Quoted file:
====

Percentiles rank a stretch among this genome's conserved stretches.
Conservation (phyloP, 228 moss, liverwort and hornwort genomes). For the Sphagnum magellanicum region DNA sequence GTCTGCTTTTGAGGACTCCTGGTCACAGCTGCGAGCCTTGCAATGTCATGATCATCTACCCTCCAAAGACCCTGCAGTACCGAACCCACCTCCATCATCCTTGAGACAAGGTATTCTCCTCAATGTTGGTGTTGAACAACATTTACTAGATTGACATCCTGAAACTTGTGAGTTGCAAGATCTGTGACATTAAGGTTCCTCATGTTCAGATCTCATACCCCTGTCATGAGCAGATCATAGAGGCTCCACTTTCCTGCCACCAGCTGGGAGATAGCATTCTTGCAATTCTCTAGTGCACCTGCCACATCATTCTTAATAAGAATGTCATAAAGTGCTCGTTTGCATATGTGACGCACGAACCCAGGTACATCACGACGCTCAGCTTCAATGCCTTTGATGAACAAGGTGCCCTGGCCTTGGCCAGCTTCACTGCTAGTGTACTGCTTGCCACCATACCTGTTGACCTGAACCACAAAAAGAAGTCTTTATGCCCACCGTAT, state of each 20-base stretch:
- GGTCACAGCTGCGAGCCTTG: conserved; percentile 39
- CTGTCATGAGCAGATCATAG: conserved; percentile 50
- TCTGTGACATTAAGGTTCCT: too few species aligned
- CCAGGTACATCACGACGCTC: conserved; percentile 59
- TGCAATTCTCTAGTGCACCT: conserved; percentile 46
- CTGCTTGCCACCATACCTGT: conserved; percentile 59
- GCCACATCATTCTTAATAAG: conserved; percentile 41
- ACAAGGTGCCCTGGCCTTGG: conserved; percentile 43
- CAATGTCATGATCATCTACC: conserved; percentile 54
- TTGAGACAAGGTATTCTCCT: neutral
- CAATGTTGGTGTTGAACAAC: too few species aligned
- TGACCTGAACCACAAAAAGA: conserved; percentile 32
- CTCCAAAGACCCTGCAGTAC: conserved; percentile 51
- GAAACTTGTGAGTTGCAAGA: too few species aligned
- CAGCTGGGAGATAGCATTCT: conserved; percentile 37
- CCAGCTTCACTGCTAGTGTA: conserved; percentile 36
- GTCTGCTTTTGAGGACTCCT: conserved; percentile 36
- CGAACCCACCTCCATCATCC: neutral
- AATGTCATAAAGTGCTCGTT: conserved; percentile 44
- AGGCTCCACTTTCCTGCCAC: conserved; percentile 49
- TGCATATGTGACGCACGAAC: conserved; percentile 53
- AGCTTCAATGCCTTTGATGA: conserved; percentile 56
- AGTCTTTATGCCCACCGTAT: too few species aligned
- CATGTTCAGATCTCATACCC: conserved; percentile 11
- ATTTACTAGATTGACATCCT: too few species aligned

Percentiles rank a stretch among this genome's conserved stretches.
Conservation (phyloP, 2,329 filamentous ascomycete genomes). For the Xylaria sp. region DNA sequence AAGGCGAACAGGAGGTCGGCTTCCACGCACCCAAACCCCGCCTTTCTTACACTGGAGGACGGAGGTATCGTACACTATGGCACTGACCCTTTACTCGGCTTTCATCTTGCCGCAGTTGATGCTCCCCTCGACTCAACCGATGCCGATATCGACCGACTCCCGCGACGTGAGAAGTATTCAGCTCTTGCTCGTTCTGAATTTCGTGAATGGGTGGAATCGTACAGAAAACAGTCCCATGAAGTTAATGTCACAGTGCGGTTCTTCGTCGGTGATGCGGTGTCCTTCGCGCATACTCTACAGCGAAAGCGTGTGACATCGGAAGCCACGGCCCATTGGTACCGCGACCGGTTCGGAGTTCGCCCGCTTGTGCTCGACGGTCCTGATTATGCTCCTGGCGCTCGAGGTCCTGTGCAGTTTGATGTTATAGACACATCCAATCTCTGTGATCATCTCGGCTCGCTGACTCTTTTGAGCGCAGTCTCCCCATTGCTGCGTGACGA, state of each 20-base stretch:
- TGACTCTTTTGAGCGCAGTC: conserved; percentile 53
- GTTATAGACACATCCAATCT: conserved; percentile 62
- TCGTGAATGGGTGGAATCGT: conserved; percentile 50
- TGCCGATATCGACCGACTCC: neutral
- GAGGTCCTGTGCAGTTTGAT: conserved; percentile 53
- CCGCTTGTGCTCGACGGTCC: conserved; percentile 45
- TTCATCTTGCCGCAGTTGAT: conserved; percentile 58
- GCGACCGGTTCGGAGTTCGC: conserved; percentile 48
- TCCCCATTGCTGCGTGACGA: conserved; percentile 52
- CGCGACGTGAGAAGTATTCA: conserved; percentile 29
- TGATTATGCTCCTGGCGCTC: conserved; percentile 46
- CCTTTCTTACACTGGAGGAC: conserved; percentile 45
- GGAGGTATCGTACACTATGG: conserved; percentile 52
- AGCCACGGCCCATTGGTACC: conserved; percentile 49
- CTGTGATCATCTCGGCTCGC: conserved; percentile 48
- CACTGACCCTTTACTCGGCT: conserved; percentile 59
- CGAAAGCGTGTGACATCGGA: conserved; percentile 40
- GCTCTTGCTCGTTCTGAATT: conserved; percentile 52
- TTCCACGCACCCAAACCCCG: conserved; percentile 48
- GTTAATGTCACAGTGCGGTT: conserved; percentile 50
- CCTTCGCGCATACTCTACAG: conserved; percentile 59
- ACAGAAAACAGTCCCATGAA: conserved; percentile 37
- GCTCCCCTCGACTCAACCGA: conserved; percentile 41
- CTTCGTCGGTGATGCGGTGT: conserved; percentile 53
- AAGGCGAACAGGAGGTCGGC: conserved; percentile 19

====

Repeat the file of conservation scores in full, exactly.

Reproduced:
Percentiles rank a stretch among this genome's conserved stretches.
Conservation (phyloP, 228 moss, liverwort and hornwort genomes). For the Sphagnum magellanicum region DNA sequence GTCTGCTTTTGAGGACTCCTGGTCACAGCTGCGAGCCTTGCAATGTCATGATCATCTACCCTCCAAAGACCCTGCAGTACCGAACCCACCTCCATCATCCTTGAGACAAGGTATTCTCCTCAATGTTGGTGTTGAACAACATTTACTAGATTGACATCCTGAAACTTGTGAGTTGCAAGATCTGTGACATTAAGGTTCCTCATGTTCAGATCTCATACCCCTGTCATGAGCAGATCATAGAGGCTCCACTTTCCTGCCACCAGCTGGGAGATAGCATTCTTGCAATTCTCTAGTGCACCTGCCACATCATTCTTAATAAGAATGTCATAAAGTGCTCGTTTGCATATGTGACGCACGAACCCAGGTACATCACGACGCTCAGCTTCAATGCCTTTGATGAACAAGGTGCCCTGGCCTTGGCCAGCTTCACTGCTAGTGTACTGCTTGCCACCATACCTGTTGACCTGAACCACAAAAAGAAGTCTTTATGCCCACCGTAT, state of each 20-base stretch:
- GGTCACAGCTGCGAGCCTTG: conserved; percentile 39
- CTGTCATGAGCAGATCATAG: conserved; percentile 50
- TCTGTGACATTAAGGTTCCT: too few species aligned
- CCAGGTACATCACGACGCTC: conserved; percentile 59
- TGCAATTCTCTAGTGCACCT: conserved; percentile 46
- CTGCTTGCCACCATACCTGT: conserved; percentile 59
- GCCACATCATTCTTAATAAG: conserved; percentile 41
- ACAAGGTGCCCTGGCCTTGG: conserved; percentile 43
- CAATGTCATGATCATCTACC: conserved; percentile 54
- TTGAGACAAGGTATTCTCCT: neutral
- CAATGTTGGTGTTGAACAAC: too few species aligned
- TGACCTGAACCACAAAAAGA: conserved; percentile 32
- CTCCAAAGACCCTGCAGTAC: conserved; percentile 51
- GAAACTTGTGAGTTGCAAGA: too few species aligned
- CAGCTGGGAGATAGCATTCT: conserved; percentile 37
- CCAGCTTCACTGCTAGTGTA: conserved; percentile 36
- GTCTGCTTTTGAGGACTCCT: conserved; percentile 36
- CGAACCCACCTCCATCATCC: neutral
- AATGTCATAAAGTGCTCGTT: conserved; percentile 44
- AGGCTCCACTTTCCTGCCAC: conserved; percentile 49
- TGCATATGTGACGCACGAAC: conserved; percentile 53
- AGCTTCAATGCCTTTGATGA: conserved; percentile 56
- AGTCTTTATGCCCACCGTAT: too few species aligned
- CATGTTCAGATCTCATACCC: conserved; percentile 11
- ATTTACTAGATTGACATCCT: too few species aligned

Percentiles rank a stretch among this genome's conserved stretches.
Conservation (phyloP, 2,329 filamentous ascomycete genomes). For the Xylaria sp. region DNA sequence AAGGCGAACAGGAGGTCGGCTTCCACGCACCCAAACCCCGCCTTTCTTACACTGGAGGACGGAGGTATCGTACACTATGGCACTGACCCTTTACTCGGCTTTCATCTTGCCGCAGTTGATGCTCCCCTCGACTCAACCGATGCCGATATCGACCGACTCCCGCGACGTGAGAAGTATTCAGCTCTTGCTCGTTCTGAATTTCGTGAATGGGTGGAATCGTACAGAAAACAGTCCCATGAAGTTAATGTCACAGTGCGGTTCTTCGTCGGTGATGCGGTGTCCTTCGCGCATACTCTACAGCGAAAGCGTGTGACATCGGAAGCCACGGCCCATTGGTACCGCGACCGGTTCGGAGTTCGCCCGCTTGTGCTCGACGGTCCTGATTATGCTCCTGGCGCTCGAGGTCCTGTGCAGTTTGATGTTATAGACACATCCAATCTCTGTGATCATCTCGGCTCGCTGACTCTTTTGAGCGCAGTCTCCCCATTGCTGCGTGACGA, state of each 20-base stretch:
- TGACTCTTTTGAGCGCAGTC: conserved; percentile 53
- GTTATAGACACATCCAATCT: conserved; percentile 62
- TCGTGAATGGGTGGAATCGT: conserved; percentile 50
- TGCCGATATCGACCGACTCC: neutral
- GAGGTCCTGTGCAGTTTGAT: conserved; percentile 53
- CCGCTTGTGCTCGACGGTCC: conserved; percentile 45
- TTCATCTTGCCGCAGTTGAT: conserved; percentile 58
- GCGACCGGTTCGGAGTTCGC: conserved; percentile 48
- TCCCCATTGCTGCGTGACGA: conserved; percentile 52
- CGCGACGTGAGAAGTATTCA: conserved; percentile 29
- TGATTATGCTCCTGGCGCTC: conserved; percentile 46
- CCTTTCTTACACTGGAGGAC: conserved; percentile 45
- GGAGGTATCGTACACTATGG: conserved; percentile 52
- AGCCACGGCCCATTGGTACC: conserved; percentile 49
- CTGTGATCATCTCGGCTCGC: conserved; percentile 48
- CACTGACCCTTTACTCGGCT: conserved; percentile 59
- CGAAAGCGTGTGACATCGGA: conserved; percentile 40
- GCTCTTGCTCGTTCTGAATT: conserved; percentile 52
- TTCCACGCACCCAAACCCCG: conserved; percentile 48
- GTTAATGTCACAGTGCGGTT: conserved; percentile 50
- CCTTCGCGCATACTCTACAG: conserved; percentile 59
- ACAGAAAACAGTCCCATGAA: conserved; percentile 37
- GCTCCCCTCGACTCAACCGA: conserved; percentile 41
- CTTCGTCGGTGATGCGGTGT: conserved; percentile 53
- AAGGCGAACAGGAGGTCGGC: conserved; percentile 19